So I received a copy of one of the science magazines i'm subscribed to, and this week had an interesting cover story, which described recent ideas and theories about how the conscious mind of an infant operates.
The article (unfortunately its not free to view the whole article)
One of the prominent ideas of the article involves some of the research of the Imperial College London, where they are exploring the effects of serotonergic psychedelic chemicals have on a person's emotions and awareness. In conjunction with research from the University of Denver, reserarchers believe these drugs cause changes in perception and self-awareness closely comparable to the natural mind-state of an infant.
I personally found this article pretty interesting, and it would be really interesting to see any future research on the cognitive experience of infants. I don't think its much of a stretch, considering serotonergic psychedelic chemicals are produced naturally inside our bodies.Think what it's like to be totally immersed in an engrossing movie. "You are not in control, your consciousness is not planning, your self seems to disappear – that's part of what's great about being absorbed in a movie," she says. "Yet the events in the movie are very, very vivid in your awareness." Being a baby might be like being sucked into a really good movie.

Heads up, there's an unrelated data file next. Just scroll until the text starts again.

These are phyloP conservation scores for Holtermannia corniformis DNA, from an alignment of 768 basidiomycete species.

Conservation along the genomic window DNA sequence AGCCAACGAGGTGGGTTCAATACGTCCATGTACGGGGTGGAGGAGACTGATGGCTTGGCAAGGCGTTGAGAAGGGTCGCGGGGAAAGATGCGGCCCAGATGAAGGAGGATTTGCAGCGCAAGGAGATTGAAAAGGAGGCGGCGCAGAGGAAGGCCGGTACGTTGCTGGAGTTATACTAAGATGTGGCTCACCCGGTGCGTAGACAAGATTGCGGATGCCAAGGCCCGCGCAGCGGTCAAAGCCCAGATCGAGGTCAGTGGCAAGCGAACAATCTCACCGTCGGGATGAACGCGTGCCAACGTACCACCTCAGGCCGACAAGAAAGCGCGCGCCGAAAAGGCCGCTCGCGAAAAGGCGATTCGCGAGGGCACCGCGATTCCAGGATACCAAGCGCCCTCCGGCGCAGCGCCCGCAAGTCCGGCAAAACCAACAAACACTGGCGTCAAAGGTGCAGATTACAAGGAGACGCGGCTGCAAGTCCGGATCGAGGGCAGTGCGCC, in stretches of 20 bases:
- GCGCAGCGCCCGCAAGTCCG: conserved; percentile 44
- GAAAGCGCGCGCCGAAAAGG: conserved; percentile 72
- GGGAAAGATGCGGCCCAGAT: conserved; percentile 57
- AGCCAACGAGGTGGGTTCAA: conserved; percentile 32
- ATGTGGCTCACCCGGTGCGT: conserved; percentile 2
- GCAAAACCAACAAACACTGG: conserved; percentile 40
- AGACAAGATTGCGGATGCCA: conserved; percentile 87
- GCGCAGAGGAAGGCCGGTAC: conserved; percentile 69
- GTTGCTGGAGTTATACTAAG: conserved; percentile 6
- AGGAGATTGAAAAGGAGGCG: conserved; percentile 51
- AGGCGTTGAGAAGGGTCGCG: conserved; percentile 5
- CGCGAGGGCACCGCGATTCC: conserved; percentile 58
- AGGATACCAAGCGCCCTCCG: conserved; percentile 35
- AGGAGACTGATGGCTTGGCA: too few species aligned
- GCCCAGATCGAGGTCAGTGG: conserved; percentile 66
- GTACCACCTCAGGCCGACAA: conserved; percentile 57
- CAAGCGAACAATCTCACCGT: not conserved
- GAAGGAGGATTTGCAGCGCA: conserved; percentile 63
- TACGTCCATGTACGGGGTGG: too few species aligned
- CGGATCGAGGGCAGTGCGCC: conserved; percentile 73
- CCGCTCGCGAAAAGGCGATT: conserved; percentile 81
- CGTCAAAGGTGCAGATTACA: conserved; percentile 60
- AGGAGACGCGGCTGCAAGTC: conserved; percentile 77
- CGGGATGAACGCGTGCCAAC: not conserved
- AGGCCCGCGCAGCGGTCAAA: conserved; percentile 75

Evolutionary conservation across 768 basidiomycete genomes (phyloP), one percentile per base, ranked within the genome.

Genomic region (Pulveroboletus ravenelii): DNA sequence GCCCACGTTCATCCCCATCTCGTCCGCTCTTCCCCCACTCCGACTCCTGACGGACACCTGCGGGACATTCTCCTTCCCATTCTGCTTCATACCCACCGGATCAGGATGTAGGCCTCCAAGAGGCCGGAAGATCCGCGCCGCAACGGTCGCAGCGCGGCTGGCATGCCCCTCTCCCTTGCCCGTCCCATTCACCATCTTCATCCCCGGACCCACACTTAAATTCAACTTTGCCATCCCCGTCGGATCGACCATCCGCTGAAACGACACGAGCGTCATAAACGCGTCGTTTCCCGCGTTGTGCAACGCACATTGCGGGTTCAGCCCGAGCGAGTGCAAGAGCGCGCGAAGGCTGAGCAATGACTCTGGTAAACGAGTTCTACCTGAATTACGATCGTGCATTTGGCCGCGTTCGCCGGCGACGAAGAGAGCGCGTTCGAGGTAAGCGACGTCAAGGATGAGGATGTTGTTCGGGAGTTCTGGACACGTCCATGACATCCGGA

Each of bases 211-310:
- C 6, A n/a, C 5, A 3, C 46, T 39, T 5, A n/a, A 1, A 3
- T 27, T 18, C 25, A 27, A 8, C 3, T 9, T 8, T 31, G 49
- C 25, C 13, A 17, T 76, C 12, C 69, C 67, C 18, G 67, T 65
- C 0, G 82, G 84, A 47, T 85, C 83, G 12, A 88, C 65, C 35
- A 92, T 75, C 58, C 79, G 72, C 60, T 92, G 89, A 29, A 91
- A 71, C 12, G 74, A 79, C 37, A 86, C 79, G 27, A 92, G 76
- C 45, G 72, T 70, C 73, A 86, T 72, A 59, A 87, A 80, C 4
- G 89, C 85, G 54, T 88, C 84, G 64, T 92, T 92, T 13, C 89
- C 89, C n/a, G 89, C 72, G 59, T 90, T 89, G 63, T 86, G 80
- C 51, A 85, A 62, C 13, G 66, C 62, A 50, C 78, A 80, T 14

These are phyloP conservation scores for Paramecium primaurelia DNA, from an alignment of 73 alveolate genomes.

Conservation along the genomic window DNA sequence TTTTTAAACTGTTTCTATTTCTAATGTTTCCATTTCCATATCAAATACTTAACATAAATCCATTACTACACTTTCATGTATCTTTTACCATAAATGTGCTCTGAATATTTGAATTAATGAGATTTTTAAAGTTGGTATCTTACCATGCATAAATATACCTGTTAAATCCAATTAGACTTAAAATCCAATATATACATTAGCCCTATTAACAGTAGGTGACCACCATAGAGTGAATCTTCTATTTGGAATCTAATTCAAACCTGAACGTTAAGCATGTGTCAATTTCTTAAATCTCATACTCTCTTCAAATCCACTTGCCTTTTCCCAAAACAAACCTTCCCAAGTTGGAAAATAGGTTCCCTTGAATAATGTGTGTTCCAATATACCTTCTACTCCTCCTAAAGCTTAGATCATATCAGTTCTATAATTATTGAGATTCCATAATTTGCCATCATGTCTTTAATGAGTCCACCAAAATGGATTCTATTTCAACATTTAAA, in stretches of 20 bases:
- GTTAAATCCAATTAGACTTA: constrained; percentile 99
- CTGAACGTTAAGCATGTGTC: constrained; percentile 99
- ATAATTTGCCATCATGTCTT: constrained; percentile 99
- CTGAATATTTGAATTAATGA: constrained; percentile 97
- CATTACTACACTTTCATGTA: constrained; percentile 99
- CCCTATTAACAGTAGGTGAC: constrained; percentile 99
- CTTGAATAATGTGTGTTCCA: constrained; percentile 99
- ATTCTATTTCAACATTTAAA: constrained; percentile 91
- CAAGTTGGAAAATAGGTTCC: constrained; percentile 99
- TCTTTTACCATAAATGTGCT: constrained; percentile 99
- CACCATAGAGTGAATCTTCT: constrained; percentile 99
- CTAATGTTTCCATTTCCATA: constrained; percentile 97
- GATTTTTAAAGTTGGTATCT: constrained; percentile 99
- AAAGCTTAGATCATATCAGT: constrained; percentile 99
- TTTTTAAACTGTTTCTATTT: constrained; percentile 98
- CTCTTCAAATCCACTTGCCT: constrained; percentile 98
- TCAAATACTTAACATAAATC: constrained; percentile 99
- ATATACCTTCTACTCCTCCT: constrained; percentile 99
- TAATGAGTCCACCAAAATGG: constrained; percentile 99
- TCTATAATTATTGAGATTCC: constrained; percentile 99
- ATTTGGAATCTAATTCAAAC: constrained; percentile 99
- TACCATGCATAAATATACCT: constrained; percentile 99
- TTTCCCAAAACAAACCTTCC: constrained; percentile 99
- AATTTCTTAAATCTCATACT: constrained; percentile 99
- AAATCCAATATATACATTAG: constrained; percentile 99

The effects of psilocybin – the active ingredient in magic mushrooms – on adult consciousness may effectively revert key hubs in our brain to an infant-like state, at least temporarily. We appear to start life without a recognisable sense of self, developing self-awareness through social interactions.
"One of the reasons why the psychedelic state is so interesting is that it offers a window into what infantile consciousness is like," he says. "It's the brain and mind moving back to an earlier stage, essentially, where our style of cognition is less constrained, less analytical, and more influenced by imagination and wishes, but also fears." Psilocybin also makes us emotionally volatile. Carhart-Harris is often struck by the child-like behaviour of his subjects. "One of the really notable things that you see with psychedelics is that people start to giggle," he says. "People behave in a very silly, immature way. It's quite endearing. They seem quite vulnerable."
As a warning though, many people abuse these chemicals for recreation, so don't think its in any way a good idea to try any of this at home. I shared this article because I thought it had interesting scientific significance, but serotonergic psychedelics are some of the most powerful drugs that exist, and can cause significant psychological harm (i.e. PTSD, other kinds of psychological trauma) if misused. Please leave the research to the professionals